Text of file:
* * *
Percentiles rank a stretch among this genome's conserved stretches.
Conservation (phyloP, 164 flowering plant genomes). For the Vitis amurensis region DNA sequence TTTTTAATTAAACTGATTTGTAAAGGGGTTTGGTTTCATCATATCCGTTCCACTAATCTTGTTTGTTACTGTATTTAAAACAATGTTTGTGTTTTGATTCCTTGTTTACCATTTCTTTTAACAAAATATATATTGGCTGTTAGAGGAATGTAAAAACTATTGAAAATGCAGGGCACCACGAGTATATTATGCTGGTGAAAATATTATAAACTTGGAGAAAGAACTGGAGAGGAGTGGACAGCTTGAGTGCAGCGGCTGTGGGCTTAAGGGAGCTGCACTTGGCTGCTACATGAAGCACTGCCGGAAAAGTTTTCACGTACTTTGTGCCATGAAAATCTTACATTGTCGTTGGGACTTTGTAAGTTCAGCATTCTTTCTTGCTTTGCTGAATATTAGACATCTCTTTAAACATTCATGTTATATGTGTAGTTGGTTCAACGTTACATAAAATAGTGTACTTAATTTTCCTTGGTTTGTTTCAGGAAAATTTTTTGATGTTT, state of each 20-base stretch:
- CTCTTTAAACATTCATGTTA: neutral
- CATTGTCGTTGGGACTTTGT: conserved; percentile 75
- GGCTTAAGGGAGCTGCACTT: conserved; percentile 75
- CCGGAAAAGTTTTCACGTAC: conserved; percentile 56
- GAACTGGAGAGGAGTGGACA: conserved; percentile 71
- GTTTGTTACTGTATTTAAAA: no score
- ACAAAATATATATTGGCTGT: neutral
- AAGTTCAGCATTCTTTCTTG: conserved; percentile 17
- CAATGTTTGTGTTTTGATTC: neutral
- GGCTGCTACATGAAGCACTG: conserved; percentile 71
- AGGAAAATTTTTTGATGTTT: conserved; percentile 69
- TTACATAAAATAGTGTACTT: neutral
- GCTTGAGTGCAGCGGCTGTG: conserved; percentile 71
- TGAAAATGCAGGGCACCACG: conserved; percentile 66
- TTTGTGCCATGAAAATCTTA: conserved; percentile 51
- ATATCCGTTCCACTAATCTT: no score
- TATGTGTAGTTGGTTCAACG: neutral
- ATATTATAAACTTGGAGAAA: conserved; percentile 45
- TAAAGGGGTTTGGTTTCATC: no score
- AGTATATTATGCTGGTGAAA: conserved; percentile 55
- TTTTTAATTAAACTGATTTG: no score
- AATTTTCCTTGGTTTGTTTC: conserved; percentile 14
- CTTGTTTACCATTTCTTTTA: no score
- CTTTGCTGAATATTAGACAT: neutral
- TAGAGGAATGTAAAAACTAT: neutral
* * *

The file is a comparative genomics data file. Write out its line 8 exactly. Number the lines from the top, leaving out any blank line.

- GTTTGTTACTGTATTTAAAA: no score